Burundi MPs get tips on decentralisation

KIGALI - The visiting Burundian MPs get tips.
Rugemintwaza (right) and Ntwali during the meeting at the Ministry of Local Government headquarters yesterday. (Photo/J. Mbanda)
Rugemintwaza (right) and Ntwali during the meeting at the Ministry of Local Government headquarters yesterday. (Photo/J. Mbanda)

The visiting Burundian legislators were yesterday lectured on the policy of decentralisation and its proper implementation in fostering good governance and equitable development.

A delegation of eleven Burundian parliamentarians and senators is in the country on a week-long study tour. They arrived in the country last Sunday.

The Coordinator of the National Decentralisation Implementation Secretarial (NDIS) under the Ministry of Local Government, Nepo Rugemintwaza, told the Burundian MPs that the process was one of the policies that would solve Burundi’s social and economic challenges if properly implemented.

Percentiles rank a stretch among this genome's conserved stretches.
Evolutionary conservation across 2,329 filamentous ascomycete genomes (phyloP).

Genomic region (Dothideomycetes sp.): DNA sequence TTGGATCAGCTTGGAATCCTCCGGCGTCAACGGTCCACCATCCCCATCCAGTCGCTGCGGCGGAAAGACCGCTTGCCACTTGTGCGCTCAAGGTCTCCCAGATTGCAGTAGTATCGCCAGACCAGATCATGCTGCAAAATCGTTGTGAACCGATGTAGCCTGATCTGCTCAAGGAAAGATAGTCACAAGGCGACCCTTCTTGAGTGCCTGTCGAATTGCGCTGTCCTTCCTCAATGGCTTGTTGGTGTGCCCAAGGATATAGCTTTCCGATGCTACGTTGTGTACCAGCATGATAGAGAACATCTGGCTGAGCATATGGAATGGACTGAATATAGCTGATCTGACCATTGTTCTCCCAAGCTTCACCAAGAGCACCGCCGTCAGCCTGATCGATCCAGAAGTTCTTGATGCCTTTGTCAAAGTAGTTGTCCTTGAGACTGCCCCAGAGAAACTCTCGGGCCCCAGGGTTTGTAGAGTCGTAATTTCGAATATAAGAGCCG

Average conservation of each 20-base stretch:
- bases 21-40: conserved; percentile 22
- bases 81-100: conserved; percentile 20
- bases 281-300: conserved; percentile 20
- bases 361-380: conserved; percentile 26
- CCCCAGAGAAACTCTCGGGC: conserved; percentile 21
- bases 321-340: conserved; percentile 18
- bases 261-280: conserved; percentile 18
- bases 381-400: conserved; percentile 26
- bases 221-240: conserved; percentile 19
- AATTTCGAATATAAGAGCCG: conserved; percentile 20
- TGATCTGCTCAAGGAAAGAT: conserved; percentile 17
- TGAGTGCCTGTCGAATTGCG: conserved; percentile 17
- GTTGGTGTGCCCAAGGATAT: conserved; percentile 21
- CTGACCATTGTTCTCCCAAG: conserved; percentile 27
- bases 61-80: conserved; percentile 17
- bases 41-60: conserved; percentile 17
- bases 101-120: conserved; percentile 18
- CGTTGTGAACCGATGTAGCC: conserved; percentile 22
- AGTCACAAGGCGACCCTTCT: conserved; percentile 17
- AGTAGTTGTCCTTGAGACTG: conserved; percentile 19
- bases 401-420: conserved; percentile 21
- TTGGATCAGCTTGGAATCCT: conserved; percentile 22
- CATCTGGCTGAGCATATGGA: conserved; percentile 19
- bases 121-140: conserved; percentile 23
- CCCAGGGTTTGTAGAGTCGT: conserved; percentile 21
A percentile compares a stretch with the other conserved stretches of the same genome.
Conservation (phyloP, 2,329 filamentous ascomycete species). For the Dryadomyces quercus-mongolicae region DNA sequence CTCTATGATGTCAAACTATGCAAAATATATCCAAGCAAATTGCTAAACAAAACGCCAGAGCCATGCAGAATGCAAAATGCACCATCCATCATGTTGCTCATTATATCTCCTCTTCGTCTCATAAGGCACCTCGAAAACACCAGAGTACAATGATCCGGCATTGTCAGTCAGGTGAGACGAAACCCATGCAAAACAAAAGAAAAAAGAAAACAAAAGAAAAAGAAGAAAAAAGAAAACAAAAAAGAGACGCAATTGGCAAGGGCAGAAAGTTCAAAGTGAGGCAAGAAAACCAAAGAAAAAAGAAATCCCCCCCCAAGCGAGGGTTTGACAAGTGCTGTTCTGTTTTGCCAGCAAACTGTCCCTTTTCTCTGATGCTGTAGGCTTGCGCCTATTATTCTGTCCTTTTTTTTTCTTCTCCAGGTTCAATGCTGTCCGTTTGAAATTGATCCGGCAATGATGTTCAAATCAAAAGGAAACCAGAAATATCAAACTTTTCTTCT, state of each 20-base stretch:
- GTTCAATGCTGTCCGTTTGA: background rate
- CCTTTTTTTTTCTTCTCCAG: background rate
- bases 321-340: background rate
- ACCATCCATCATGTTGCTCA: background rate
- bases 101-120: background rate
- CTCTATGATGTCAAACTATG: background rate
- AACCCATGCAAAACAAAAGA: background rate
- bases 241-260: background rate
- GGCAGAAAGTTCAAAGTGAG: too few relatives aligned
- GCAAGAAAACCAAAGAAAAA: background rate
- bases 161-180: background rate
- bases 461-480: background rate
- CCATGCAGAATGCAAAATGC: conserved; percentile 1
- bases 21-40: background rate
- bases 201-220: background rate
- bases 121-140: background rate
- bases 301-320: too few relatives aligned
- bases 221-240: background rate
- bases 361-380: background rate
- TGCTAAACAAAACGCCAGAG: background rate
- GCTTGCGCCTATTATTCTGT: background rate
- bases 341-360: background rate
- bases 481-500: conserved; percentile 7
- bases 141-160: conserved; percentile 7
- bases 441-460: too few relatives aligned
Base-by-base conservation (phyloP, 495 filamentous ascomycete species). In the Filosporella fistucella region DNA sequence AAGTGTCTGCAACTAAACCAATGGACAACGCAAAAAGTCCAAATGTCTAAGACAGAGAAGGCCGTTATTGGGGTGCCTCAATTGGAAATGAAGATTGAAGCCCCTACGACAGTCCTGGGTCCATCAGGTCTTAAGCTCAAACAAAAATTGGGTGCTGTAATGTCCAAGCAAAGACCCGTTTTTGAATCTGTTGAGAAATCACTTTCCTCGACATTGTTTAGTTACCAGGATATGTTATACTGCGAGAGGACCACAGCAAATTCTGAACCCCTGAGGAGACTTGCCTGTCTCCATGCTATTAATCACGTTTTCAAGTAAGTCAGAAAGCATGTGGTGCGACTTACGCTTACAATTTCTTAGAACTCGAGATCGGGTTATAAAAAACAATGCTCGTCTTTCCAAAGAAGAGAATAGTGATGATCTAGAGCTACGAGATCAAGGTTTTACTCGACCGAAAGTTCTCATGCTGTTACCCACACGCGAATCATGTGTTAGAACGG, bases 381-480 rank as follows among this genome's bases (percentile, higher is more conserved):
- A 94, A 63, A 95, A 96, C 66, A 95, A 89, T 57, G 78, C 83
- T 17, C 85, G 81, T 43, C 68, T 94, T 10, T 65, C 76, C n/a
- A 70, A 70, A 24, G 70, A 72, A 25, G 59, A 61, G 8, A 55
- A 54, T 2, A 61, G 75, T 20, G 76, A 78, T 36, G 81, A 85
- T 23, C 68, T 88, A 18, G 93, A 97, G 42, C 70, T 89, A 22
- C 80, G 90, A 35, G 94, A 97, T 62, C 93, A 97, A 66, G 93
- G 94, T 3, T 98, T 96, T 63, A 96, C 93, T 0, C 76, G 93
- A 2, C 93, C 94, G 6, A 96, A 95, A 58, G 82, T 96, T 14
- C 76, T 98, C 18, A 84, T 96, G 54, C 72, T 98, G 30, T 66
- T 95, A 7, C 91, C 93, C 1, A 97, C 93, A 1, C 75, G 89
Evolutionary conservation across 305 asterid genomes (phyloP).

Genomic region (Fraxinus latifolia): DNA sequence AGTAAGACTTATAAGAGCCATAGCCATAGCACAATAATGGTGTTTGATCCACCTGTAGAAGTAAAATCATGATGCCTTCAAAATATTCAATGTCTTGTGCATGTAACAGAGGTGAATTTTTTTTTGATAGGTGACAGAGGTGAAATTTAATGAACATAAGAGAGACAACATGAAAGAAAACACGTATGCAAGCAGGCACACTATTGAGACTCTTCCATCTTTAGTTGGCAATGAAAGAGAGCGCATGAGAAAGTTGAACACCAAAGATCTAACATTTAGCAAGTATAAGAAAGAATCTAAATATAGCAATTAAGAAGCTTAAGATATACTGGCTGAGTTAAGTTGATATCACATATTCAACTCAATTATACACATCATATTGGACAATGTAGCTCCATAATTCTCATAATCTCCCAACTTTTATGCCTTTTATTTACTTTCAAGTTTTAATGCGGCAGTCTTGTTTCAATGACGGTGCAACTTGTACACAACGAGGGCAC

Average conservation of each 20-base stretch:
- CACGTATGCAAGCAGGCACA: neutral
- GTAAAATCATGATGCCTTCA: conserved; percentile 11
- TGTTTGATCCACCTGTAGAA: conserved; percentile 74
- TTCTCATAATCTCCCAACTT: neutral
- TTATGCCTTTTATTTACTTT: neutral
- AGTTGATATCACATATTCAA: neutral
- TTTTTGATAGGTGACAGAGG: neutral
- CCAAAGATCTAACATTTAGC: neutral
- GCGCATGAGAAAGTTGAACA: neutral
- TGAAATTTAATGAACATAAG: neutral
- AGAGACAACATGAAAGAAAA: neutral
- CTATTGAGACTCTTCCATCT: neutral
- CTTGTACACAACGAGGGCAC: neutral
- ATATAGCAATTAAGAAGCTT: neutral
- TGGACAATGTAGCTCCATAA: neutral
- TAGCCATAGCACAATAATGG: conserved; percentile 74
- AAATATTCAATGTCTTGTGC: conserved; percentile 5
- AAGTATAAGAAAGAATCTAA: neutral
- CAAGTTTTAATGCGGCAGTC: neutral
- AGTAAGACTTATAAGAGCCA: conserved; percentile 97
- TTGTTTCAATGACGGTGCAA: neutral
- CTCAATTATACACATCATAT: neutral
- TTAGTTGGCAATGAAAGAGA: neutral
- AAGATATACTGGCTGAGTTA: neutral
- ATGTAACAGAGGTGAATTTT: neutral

“Decentralisation policy allows the equitable distribution of resources at all levels and gives an opportunity for the communities to participate in their own development programmes,” Rugemintwaza said.

Among the things that the Burundian MPs were tipped on include the performance contracts, the newly inaugurated cultural education systems (Itorero ry’igihugu) and Ubudehe as new strategies for making citizens participate in development programmes.

Rugemintwaza explained that the performance contracts would help their government to make local administrators more competitive through outlining a number of programmes and projects they intend to do in a particular year.

He told the visiting lawmakers that Itorero is a platform based on people’s culture to solve problems, promoting national unity and executing all government development programmes at all levels.

Senator Antoine Ntwari, the leader of the visiting delegation, said that the knowledge they have acquired from the Rwandan experience on the decentralisation process would help them implement it in Burundi with no difficulty.

“We believe that the information we have got from this country will help our lawmakers in designing the best procedures of implementing decentralisation policy,” Ntwari said.
He added that Burundi has spent years struggling to build a democratic government and the process of decentralisation was timely.



You want to chat directly with us? Send us a message on WhatsApp at +250 788 310 999    


Follow The New Times on Google News